The next day, preheat your oven to 180 degrees, then fry 2 sliced onions with 2 crushed cloves of garlic in some olive oil and a little salt.  Use a hob-friendly, ovenproof pan for this.  When the onion is soft, add the chicken breasts to the pan, and turn the heat up to colour.  Add a little more oil if necessary.  Sprinkle with a some nutmeg and black pepper.  Once both sides of the chicken breasts are golden, add a sliced red pepper and a sliced yellow pepper.  Stir well, then add half a pint of chicken stock (from a stock cube is fine).  Bring to the boil, then put a lid on and pop the casserole into a medium oven (180 degrees) for half an hour.

After 30 minutes, add the zest of a lemon and and the prunes.  Put it back in the oven for a further 10 minutes.  After that, stir in some fresh mint, parsley and a couple of handfuls of chopped spinach.  Leave it to sit for a couple of minutes, stir again and check for salt and then serve with couscous or rice and a further sprinkling of zest and parsley.


Pasta with Asparagus, Mint and Parsley


What can I say?  Lent didn’t quite go according to plan.  The scales this morning have convinced me that I need to go back to the healthier version of me.  This recipe kickstarts my first resolution, which is to eat meat just a couple of times a week.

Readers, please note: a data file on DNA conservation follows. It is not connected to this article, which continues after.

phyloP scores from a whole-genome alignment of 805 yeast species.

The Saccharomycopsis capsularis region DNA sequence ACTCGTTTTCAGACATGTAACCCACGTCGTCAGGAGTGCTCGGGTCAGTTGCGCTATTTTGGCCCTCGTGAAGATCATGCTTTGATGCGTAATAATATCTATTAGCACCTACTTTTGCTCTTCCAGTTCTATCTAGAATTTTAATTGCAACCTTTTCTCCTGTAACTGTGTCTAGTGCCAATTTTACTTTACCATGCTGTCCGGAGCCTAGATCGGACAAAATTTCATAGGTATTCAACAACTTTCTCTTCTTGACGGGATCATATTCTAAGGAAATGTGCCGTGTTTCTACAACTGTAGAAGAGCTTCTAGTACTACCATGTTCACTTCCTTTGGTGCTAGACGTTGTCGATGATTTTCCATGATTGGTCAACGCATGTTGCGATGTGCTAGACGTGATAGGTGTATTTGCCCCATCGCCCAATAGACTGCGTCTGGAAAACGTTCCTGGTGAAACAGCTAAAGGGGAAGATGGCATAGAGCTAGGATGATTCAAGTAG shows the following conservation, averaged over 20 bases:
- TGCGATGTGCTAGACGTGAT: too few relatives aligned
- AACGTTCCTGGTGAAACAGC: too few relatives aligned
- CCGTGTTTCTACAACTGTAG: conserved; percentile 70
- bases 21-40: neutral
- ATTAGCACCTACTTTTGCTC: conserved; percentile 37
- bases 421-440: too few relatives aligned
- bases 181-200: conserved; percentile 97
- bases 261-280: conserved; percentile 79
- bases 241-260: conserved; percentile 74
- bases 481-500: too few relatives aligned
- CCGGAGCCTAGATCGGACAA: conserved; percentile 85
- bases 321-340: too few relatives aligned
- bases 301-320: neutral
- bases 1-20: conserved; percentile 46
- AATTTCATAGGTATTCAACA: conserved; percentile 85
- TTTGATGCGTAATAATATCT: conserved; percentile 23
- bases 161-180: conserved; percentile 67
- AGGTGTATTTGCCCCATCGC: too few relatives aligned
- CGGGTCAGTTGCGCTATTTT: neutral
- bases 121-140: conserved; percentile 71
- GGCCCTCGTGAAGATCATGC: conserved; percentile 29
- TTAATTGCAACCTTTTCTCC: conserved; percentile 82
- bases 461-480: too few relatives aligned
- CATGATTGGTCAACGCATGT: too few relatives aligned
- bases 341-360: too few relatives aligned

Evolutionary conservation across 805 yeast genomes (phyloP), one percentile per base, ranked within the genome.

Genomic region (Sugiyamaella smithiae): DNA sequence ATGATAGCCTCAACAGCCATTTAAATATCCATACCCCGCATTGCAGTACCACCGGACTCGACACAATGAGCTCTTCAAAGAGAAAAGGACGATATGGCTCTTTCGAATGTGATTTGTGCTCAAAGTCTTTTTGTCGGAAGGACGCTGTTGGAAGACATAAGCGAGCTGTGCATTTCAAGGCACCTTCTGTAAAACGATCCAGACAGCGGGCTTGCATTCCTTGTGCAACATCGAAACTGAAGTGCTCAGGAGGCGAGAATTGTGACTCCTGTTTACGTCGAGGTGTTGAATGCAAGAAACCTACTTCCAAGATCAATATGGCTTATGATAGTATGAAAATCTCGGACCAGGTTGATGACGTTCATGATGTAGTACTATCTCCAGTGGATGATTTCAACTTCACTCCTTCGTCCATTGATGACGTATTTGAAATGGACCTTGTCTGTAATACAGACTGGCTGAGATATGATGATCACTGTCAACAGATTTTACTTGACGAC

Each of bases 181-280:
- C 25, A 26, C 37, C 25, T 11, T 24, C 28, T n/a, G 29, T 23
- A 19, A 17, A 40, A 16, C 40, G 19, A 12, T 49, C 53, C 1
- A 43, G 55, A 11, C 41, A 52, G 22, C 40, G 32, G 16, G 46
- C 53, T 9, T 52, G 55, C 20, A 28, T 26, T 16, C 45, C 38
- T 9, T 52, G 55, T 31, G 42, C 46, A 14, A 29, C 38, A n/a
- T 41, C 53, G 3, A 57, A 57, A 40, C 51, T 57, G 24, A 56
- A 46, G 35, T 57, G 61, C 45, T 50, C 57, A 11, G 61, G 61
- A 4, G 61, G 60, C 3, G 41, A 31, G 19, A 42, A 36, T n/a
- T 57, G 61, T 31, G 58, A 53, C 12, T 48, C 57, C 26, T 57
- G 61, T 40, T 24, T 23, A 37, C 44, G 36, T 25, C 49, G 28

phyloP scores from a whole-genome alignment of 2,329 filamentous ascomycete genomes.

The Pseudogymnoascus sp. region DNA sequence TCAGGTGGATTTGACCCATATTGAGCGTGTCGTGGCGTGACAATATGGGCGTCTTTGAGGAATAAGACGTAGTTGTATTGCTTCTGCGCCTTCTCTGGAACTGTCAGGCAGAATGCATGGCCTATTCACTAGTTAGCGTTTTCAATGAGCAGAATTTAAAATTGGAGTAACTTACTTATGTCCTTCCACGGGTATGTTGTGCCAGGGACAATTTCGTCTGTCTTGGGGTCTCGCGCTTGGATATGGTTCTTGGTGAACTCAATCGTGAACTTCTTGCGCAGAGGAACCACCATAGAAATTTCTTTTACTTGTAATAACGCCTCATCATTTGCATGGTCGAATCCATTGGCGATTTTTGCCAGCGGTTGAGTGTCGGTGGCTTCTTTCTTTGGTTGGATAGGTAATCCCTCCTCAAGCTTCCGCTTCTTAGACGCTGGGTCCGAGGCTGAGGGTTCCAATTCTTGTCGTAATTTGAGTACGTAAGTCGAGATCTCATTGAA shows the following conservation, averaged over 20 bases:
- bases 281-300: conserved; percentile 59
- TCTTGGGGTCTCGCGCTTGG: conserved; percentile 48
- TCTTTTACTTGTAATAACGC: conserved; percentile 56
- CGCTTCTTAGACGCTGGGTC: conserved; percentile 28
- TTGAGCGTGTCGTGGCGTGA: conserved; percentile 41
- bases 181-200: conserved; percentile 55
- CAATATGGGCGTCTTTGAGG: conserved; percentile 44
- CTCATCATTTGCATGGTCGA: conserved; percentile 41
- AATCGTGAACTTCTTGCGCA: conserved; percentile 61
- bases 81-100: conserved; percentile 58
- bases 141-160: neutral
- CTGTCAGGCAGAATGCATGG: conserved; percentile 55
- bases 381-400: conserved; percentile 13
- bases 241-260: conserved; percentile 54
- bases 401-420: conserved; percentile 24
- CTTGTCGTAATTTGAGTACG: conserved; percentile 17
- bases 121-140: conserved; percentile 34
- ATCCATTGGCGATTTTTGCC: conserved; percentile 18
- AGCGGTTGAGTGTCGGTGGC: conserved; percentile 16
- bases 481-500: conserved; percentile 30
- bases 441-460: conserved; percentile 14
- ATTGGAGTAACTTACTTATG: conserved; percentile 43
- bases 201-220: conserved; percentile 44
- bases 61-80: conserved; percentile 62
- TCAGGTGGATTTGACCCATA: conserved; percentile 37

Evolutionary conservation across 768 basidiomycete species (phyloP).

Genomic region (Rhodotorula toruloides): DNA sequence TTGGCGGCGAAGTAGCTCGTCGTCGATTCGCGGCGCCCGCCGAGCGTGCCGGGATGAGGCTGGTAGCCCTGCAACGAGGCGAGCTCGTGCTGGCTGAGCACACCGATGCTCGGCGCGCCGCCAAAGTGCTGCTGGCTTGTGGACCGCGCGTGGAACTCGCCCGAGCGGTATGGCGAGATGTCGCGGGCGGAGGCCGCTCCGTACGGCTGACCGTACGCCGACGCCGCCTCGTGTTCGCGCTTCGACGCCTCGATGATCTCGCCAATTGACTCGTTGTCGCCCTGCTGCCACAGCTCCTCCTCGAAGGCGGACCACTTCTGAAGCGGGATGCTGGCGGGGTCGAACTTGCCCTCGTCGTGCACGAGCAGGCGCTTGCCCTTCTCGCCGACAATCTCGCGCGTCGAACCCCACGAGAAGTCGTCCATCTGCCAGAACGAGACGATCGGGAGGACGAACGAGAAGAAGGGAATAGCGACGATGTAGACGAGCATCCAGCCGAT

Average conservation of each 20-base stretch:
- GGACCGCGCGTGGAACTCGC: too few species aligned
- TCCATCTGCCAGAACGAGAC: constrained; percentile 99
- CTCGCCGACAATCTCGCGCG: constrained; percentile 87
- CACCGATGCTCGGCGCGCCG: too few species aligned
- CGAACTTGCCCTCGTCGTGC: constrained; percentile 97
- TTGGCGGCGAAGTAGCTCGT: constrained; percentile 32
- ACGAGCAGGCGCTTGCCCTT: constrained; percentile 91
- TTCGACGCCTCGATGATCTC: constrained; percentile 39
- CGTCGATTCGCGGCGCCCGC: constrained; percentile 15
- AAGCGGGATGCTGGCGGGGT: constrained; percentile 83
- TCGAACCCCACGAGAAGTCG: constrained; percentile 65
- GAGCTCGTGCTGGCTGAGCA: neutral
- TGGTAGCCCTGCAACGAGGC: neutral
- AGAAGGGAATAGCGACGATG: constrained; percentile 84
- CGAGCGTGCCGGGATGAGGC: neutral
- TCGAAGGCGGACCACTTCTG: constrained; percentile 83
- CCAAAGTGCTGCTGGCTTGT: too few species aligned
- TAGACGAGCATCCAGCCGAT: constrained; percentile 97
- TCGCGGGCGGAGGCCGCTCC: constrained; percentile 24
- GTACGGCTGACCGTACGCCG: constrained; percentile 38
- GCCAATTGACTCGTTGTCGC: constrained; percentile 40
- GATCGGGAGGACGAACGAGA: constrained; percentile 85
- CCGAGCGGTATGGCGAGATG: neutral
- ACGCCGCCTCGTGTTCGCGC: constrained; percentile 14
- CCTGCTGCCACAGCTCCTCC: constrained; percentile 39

1.  Prepare your vegetables.  Slice up the white of a leek,  a clove of garlic, 3 smallish courgettes and 200g mushrooms.  Prepare about 8 asparagus stalks and have a couple of tablespoons of peas at the ready.

2.  Fry your leek and garlic in 3 tablespoons of good olive oil.  Add some salt.  Meanwhile, pop your pasta on to cook, presuming that you’re using dried pasta which takes 9 – 10 minutes.

3.  Once the leek is nicely softened, add the mushrooms and courgettes and turn the heat up.  Stir and allow to colour slightly.  Meanwhile, grate the zest of a lemon, and chop about 6 mint leaves and a handful of fresh parsley.

4.  When the pasta is 4 minutes from ready, add the asparagus and the peas to the pan, along with the juice of a lemon and some black pepper.  Reduce the heat and pop a lid on.

5.  When the pasta is ready and drained, add it to the vegetable pan with the fresh herbs, lemon zest and a good sprinkle of parmesan.

Feel free to suggest some more healthy recipes below.